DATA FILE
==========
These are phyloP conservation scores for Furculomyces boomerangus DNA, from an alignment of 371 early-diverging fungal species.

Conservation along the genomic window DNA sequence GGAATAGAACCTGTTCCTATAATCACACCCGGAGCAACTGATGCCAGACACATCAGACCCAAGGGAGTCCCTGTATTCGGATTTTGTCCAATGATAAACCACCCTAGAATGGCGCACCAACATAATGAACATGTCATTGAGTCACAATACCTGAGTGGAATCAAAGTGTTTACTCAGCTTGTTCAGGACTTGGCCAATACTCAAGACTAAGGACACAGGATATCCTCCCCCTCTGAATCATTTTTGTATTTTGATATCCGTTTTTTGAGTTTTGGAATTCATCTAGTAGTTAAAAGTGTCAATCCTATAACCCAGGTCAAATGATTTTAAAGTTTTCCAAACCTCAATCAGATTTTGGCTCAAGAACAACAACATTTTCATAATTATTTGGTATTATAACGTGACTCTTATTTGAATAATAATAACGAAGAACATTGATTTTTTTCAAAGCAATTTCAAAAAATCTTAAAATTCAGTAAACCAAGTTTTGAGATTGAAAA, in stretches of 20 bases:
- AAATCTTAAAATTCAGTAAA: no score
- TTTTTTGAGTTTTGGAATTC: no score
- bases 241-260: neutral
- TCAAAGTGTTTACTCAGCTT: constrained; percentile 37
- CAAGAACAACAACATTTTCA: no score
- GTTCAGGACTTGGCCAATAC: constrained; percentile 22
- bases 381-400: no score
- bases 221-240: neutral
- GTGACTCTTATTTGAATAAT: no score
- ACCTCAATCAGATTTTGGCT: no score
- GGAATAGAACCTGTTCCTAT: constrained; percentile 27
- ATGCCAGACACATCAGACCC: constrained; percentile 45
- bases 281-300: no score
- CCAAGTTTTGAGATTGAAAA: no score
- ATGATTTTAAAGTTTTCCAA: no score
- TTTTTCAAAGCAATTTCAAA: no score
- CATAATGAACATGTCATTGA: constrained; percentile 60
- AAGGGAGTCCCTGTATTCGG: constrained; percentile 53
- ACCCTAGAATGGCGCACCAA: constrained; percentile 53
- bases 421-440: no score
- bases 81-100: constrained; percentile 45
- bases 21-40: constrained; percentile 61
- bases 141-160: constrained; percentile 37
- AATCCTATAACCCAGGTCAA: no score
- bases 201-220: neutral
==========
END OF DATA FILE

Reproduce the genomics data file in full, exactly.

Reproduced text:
These are phyloP conservation scores for Furculomyces boomerangus DNA, from an alignment of 371 early-diverging fungal species.

Conservation along the genomic window DNA sequence GGAATAGAACCTGTTCCTATAATCACACCCGGAGCAACTGATGCCAGACACATCAGACCCAAGGGAGTCCCTGTATTCGGATTTTGTCCAATGATAAACCACCCTAGAATGGCGCACCAACATAATGAACATGTCATTGAGTCACAATACCTGAGTGGAATCAAAGTGTTTACTCAGCTTGTTCAGGACTTGGCCAATACTCAAGACTAAGGACACAGGATATCCTCCCCCTCTGAATCATTTTTGTATTTTGATATCCGTTTTTTGAGTTTTGGAATTCATCTAGTAGTTAAAAGTGTCAATCCTATAACCCAGGTCAAATGATTTTAAAGTTTTCCAAACCTCAATCAGATTTTGGCTCAAGAACAACAACATTTTCATAATTATTTGGTATTATAACGTGACTCTTATTTGAATAATAATAACGAAGAACATTGATTTTTTTCAAAGCAATTTCAAAAAATCTTAAAATTCAGTAAACCAAGTTTTGAGATTGAAAA, in stretches of 20 bases:
- AAATCTTAAAATTCAGTAAA: no score
- TTTTTTGAGTTTTGGAATTC: no score
- bases 241-260: neutral
- TCAAAGTGTTTACTCAGCTT: constrained; percentile 37
- CAAGAACAACAACATTTTCA: no score
- GTTCAGGACTTGGCCAATAC: constrained; percentile 22
- bases 381-400: no score
- bases 221-240: neutral
- GTGACTCTTATTTGAATAAT: no score
- ACCTCAATCAGATTTTGGCT: no score
- GGAATAGAACCTGTTCCTAT: constrained; percentile 27
- ATGCCAGACACATCAGACCC: constrained; percentile 45
- bases 281-300: no score
- CCAAGTTTTGAGATTGAAAA: no score
- ATGATTTTAAAGTTTTCCAA: no score
- TTTTTCAAAGCAATTTCAAA: no score
- CATAATGAACATGTCATTGA: constrained; percentile 60
- AAGGGAGTCCCTGTATTCGG: constrained; percentile 53
- ACCCTAGAATGGCGCACCAA: constrained; percentile 53
- bases 421-440: no score
- bases 81-100: constrained; percentile 45
- bases 21-40: constrained; percentile 61
- bases 141-160: constrained; percentile 37
- AATCCTATAACCCAGGTCAA: no score
- bases 201-220: neutral